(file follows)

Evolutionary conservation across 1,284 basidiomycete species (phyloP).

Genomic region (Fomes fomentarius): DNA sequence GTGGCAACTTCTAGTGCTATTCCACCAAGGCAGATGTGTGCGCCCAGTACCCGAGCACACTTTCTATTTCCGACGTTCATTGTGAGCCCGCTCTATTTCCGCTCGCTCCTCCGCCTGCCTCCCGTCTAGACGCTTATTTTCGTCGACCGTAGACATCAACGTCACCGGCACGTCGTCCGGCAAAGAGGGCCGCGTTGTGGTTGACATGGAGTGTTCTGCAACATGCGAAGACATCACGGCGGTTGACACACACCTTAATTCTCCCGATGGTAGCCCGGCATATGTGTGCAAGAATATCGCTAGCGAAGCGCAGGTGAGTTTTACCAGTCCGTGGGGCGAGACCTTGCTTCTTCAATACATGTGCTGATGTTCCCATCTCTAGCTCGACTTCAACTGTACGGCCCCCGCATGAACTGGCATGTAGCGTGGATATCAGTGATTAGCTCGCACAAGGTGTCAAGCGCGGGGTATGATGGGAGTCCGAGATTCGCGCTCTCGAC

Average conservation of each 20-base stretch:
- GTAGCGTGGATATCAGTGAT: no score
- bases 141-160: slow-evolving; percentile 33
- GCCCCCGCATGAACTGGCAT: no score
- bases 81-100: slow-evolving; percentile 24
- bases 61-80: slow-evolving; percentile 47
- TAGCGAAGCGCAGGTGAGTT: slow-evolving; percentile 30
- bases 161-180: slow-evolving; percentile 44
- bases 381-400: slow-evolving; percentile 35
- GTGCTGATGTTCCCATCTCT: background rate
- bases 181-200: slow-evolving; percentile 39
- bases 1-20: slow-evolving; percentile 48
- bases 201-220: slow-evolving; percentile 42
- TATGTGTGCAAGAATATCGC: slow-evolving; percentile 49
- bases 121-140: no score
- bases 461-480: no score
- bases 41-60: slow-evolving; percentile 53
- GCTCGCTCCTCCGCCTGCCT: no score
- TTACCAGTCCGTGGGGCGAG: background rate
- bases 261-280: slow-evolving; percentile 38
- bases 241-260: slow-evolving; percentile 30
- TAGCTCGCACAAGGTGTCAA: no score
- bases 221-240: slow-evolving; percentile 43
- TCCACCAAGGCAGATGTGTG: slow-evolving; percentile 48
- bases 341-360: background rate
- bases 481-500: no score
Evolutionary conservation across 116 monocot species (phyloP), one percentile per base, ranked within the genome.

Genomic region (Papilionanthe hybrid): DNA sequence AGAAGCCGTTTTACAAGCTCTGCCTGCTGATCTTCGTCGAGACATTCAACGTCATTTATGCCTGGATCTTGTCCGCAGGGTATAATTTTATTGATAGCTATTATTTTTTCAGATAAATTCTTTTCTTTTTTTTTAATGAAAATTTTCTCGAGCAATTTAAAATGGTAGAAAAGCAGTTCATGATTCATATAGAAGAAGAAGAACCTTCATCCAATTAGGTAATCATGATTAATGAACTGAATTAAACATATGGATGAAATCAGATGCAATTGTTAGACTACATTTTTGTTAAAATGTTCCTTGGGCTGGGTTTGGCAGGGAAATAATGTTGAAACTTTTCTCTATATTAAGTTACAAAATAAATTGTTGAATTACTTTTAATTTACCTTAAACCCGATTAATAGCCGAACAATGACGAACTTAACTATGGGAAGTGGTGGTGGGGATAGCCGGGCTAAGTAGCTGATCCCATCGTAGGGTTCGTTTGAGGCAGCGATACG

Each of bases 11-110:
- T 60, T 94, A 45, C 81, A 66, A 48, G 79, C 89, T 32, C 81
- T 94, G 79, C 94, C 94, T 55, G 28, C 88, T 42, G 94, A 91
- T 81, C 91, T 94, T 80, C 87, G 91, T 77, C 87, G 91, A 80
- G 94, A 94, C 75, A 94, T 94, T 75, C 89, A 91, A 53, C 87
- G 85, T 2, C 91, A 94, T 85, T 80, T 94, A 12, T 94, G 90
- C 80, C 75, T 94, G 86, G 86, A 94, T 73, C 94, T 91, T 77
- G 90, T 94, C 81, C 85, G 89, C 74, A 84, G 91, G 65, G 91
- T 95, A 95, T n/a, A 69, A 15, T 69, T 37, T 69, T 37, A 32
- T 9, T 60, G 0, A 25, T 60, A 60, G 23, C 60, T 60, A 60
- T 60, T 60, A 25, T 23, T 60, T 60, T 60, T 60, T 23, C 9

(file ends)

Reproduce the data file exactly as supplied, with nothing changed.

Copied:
Evolutionary conservation across 1,284 basidiomycete species (phyloP).

Genomic region (Fomes fomentarius): DNA sequence GTGGCAACTTCTAGTGCTATTCCACCAAGGCAGATGTGTGCGCCCAGTACCCGAGCACACTTTCTATTTCCGACGTTCATTGTGAGCCCGCTCTATTTCCGCTCGCTCCTCCGCCTGCCTCCCGTCTAGACGCTTATTTTCGTCGACCGTAGACATCAACGTCACCGGCACGTCGTCCGGCAAAGAGGGCCGCGTTGTGGTTGACATGGAGTGTTCTGCAACATGCGAAGACATCACGGCGGTTGACACACACCTTAATTCTCCCGATGGTAGCCCGGCATATGTGTGCAAGAATATCGCTAGCGAAGCGCAGGTGAGTTTTACCAGTCCGTGGGGCGAGACCTTGCTTCTTCAATACATGTGCTGATGTTCCCATCTCTAGCTCGACTTCAACTGTACGGCCCCCGCATGAACTGGCATGTAGCGTGGATATCAGTGATTAGCTCGCACAAGGTGTCAAGCGCGGGGTATGATGGGAGTCCGAGATTCGCGCTCTCGAC

Average conservation of each 20-base stretch:
- GTAGCGTGGATATCAGTGAT: no score
- bases 141-160: slow-evolving; percentile 33
- GCCCCCGCATGAACTGGCAT: no score
- bases 81-100: slow-evolving; percentile 24
- bases 61-80: slow-evolving; percentile 47
- TAGCGAAGCGCAGGTGAGTT: slow-evolving; percentile 30
- bases 161-180: slow-evolving; percentile 44
- bases 381-400: slow-evolving; percentile 35
- GTGCTGATGTTCCCATCTCT: background rate
- bases 181-200: slow-evolving; percentile 39
- bases 1-20: slow-evolving; percentile 48
- bases 201-220: slow-evolving; percentile 42
- TATGTGTGCAAGAATATCGC: slow-evolving; percentile 49
- bases 121-140: no score
- bases 461-480: no score
- bases 41-60: slow-evolving; percentile 53
- GCTCGCTCCTCCGCCTGCCT: no score
- TTACCAGTCCGTGGGGCGAG: background rate
- bases 261-280: slow-evolving; percentile 38
- bases 241-260: slow-evolving; percentile 30
- TAGCTCGCACAAGGTGTCAA: no score
- bases 221-240: slow-evolving; percentile 43
- TCCACCAAGGCAGATGTGTG: slow-evolving; percentile 48
- bases 341-360: background rate
- bases 481-500: no score
Evolutionary conservation across 116 monocot species (phyloP), one percentile per base, ranked within the genome.

Genomic region (Papilionanthe hybrid): DNA sequence AGAAGCCGTTTTACAAGCTCTGCCTGCTGATCTTCGTCGAGACATTCAACGTCATTTATGCCTGGATCTTGTCCGCAGGGTATAATTTTATTGATAGCTATTATTTTTTCAGATAAATTCTTTTCTTTTTTTTTAATGAAAATTTTCTCGAGCAATTTAAAATGGTAGAAAAGCAGTTCATGATTCATATAGAAGAAGAAGAACCTTCATCCAATTAGGTAATCATGATTAATGAACTGAATTAAACATATGGATGAAATCAGATGCAATTGTTAGACTACATTTTTGTTAAAATGTTCCTTGGGCTGGGTTTGGCAGGGAAATAATGTTGAAACTTTTCTCTATATTAAGTTACAAAATAAATTGTTGAATTACTTTTAATTTACCTTAAACCCGATTAATAGCCGAACAATGACGAACTTAACTATGGGAAGTGGTGGTGGGGATAGCCGGGCTAAGTAGCTGATCCCATCGTAGGGTTCGTTTGAGGCAGCGATACG

Each of bases 11-110:
- T 60, T 94, A 45, C 81, A 66, A 48, G 79, C 89, T 32, C 81
- T 94, G 79, C 94, C 94, T 55, G 28, C 88, T 42, G 94, A 91
- T 81, C 91, T 94, T 80, C 87, G 91, T 77, C 87, G 91, A 80
- G 94, A 94, C 75, A 94, T 94, T 75, C 89, A 91, A 53, C 87
- G 85, T 2, C 91, A 94, T 85, T 80, T 94, A 12, T 94, G 90
- C 80, C 75, T 94, G 86, G 86, A 94, T 73, C 94, T 91, T 77
- G 90, T 94, C 81, C 85, G 89, C 74, A 84, G 91, G 65, G 91
- T 95, A 95, T n/a, A 69, A 15, T 69, T 37, T 69, T 37, A 32
- T 9, T 60, G 0, A 25, T 60, A 60, G 23, C 60, T 60, A 60
- T 60, T 60, A 25, T 23, T 60, T 60, T 60, T 60, T 23, C 9